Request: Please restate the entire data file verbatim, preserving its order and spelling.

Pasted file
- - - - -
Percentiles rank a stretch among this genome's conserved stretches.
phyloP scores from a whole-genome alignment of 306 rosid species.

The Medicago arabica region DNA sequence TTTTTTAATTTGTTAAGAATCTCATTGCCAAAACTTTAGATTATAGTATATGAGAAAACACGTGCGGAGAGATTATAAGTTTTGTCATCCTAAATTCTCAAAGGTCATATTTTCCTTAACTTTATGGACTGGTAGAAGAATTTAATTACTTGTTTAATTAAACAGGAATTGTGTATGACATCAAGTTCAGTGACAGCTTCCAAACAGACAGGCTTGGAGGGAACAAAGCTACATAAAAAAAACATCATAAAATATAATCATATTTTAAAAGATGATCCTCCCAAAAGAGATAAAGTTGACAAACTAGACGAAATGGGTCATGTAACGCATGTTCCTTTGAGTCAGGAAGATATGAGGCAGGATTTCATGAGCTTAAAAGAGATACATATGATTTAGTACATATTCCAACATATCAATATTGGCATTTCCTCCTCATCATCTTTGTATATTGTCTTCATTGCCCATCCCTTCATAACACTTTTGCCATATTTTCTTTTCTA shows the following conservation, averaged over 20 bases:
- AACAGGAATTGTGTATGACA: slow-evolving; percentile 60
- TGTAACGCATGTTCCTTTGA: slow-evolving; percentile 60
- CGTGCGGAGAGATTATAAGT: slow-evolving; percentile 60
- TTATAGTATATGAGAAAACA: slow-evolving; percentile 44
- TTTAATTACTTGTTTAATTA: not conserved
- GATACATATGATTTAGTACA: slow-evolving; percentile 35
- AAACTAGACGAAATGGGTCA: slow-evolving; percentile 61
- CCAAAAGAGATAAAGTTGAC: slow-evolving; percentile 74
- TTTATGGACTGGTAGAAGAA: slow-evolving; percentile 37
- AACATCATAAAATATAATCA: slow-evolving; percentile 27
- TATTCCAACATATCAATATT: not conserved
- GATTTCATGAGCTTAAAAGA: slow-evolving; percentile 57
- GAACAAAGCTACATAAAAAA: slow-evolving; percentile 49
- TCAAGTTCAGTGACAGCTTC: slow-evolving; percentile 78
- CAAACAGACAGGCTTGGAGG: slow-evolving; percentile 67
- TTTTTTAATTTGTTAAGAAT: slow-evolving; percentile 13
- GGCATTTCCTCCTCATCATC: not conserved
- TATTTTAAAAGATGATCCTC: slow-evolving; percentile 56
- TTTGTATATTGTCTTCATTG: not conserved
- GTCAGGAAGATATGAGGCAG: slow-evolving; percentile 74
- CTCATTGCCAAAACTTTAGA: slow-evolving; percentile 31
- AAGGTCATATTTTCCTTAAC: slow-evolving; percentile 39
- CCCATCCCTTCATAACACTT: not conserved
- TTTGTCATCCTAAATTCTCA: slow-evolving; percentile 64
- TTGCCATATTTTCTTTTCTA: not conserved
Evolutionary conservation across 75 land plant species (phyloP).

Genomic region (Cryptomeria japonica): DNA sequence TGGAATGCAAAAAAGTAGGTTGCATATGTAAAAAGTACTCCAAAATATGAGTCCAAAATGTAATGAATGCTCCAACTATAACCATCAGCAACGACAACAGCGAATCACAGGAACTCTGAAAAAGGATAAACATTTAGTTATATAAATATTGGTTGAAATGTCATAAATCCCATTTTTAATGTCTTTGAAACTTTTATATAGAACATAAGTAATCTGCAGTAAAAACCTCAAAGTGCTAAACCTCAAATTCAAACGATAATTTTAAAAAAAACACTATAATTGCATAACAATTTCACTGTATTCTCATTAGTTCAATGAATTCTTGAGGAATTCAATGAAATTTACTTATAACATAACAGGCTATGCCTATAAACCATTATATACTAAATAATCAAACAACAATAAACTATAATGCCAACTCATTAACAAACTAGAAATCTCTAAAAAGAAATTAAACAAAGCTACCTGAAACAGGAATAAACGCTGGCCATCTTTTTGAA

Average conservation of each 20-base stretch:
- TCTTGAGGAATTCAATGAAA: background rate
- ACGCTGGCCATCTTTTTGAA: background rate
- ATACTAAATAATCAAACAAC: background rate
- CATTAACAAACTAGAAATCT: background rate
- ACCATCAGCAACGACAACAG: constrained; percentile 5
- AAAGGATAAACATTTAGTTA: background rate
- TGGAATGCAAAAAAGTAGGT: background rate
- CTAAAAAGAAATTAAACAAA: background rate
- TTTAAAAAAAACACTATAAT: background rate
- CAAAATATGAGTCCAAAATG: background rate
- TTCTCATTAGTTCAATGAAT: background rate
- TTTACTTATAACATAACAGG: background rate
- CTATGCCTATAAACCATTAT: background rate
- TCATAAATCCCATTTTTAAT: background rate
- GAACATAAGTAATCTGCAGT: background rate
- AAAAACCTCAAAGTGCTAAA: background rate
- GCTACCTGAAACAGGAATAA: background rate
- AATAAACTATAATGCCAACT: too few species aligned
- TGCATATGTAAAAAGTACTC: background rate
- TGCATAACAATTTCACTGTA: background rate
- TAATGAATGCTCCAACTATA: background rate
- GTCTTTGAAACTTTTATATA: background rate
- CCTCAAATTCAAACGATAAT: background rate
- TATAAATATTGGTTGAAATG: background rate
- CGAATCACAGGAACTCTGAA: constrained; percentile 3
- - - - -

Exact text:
Percentiles rank a stretch among this genome's conserved stretches.
phyloP scores from a whole-genome alignment of 306 rosid species.

The Medicago arabica region DNA sequence TTTTTTAATTTGTTAAGAATCTCATTGCCAAAACTTTAGATTATAGTATATGAGAAAACACGTGCGGAGAGATTATAAGTTTTGTCATCCTAAATTCTCAAAGGTCATATTTTCCTTAACTTTATGGACTGGTAGAAGAATTTAATTACTTGTTTAATTAAACAGGAATTGTGTATGACATCAAGTTCAGTGACAGCTTCCAAACAGACAGGCTTGGAGGGAACAAAGCTACATAAAAAAAACATCATAAAATATAATCATATTTTAAAAGATGATCCTCCCAAAAGAGATAAAGTTGACAAACTAGACGAAATGGGTCATGTAACGCATGTTCCTTTGAGTCAGGAAGATATGAGGCAGGATTTCATGAGCTTAAAAGAGATACATATGATTTAGTACATATTCCAACATATCAATATTGGCATTTCCTCCTCATCATCTTTGTATATTGTCTTCATTGCCCATCCCTTCATAACACTTTTGCCATATTTTCTTTTCTA shows the following conservation, averaged over 20 bases:
- AACAGGAATTGTGTATGACA: slow-evolving; percentile 60
- TGTAACGCATGTTCCTTTGA: slow-evolving; percentile 60
- CGTGCGGAGAGATTATAAGT: slow-evolving; percentile 60
- TTATAGTATATGAGAAAACA: slow-evolving; percentile 44
- TTTAATTACTTGTTTAATTA: not conserved
- GATACATATGATTTAGTACA: slow-evolving; percentile 35
- AAACTAGACGAAATGGGTCA: slow-evolving; percentile 61
- CCAAAAGAGATAAAGTTGAC: slow-evolving; percentile 74
- TTTATGGACTGGTAGAAGAA: slow-evolving; percentile 37
- AACATCATAAAATATAATCA: slow-evolving; percentile 27
- TATTCCAACATATCAATATT: not conserved
- GATTTCATGAGCTTAAAAGA: slow-evolving; percentile 57
- GAACAAAGCTACATAAAAAA: slow-evolving; percentile 49
- TCAAGTTCAGTGACAGCTTC: slow-evolving; percentile 78
- CAAACAGACAGGCTTGGAGG: slow-evolving; percentile 67
- TTTTTTAATTTGTTAAGAAT: slow-evolving; percentile 13
- GGCATTTCCTCCTCATCATC: not conserved
- TATTTTAAAAGATGATCCTC: slow-evolving; percentile 56
- TTTGTATATTGTCTTCATTG: not conserved
- GTCAGGAAGATATGAGGCAG: slow-evolving; percentile 74
- CTCATTGCCAAAACTTTAGA: slow-evolving; percentile 31
- AAGGTCATATTTTCCTTAAC: slow-evolving; percentile 39
- CCCATCCCTTCATAACACTT: not conserved
- TTTGTCATCCTAAATTCTCA: slow-evolving; percentile 64
- TTGCCATATTTTCTTTTCTA: not conserved
Evolutionary conservation across 75 land plant species (phyloP).

Genomic region (Cryptomeria japonica): DNA sequence TGGAATGCAAAAAAGTAGGTTGCATATGTAAAAAGTACTCCAAAATATGAGTCCAAAATGTAATGAATGCTCCAACTATAACCATCAGCAACGACAACAGCGAATCACAGGAACTCTGAAAAAGGATAAACATTTAGTTATATAAATATTGGTTGAAATGTCATAAATCCCATTTTTAATGTCTTTGAAACTTTTATATAGAACATAAGTAATCTGCAGTAAAAACCTCAAAGTGCTAAACCTCAAATTCAAACGATAATTTTAAAAAAAACACTATAATTGCATAACAATTTCACTGTATTCTCATTAGTTCAATGAATTCTTGAGGAATTCAATGAAATTTACTTATAACATAACAGGCTATGCCTATAAACCATTATATACTAAATAATCAAACAACAATAAACTATAATGCCAACTCATTAACAAACTAGAAATCTCTAAAAAGAAATTAAACAAAGCTACCTGAAACAGGAATAAACGCTGGCCATCTTTTTGAA

Average conservation of each 20-base stretch:
- TCTTGAGGAATTCAATGAAA: background rate
- ACGCTGGCCATCTTTTTGAA: background rate
- ATACTAAATAATCAAACAAC: background rate
- CATTAACAAACTAGAAATCT: background rate
- ACCATCAGCAACGACAACAG: constrained; percentile 5
- AAAGGATAAACATTTAGTTA: background rate
- TGGAATGCAAAAAAGTAGGT: background rate
- CTAAAAAGAAATTAAACAAA: background rate
- TTTAAAAAAAACACTATAAT: background rate
- CAAAATATGAGTCCAAAATG: background rate
- TTCTCATTAGTTCAATGAAT: background rate
- TTTACTTATAACATAACAGG: background rate
- CTATGCCTATAAACCATTAT: background rate
- TCATAAATCCCATTTTTAAT: background rate
- GAACATAAGTAATCTGCAGT: background rate
- AAAAACCTCAAAGTGCTAAA: background rate
- GCTACCTGAAACAGGAATAA: background rate
- AATAAACTATAATGCCAACT: too few species aligned
- TGCATATGTAAAAAGTACTC: background rate
- TGCATAACAATTTCACTGTA: background rate
- TAATGAATGCTCCAACTATA: background rate
- GTCTTTGAAACTTTTATATA: background rate
- CCTCAAATTCAAACGATAAT: background rate
- TATAAATATTGGTTGAAATG: background rate
- CGAATCACAGGAACTCTGAA: constrained; percentile 3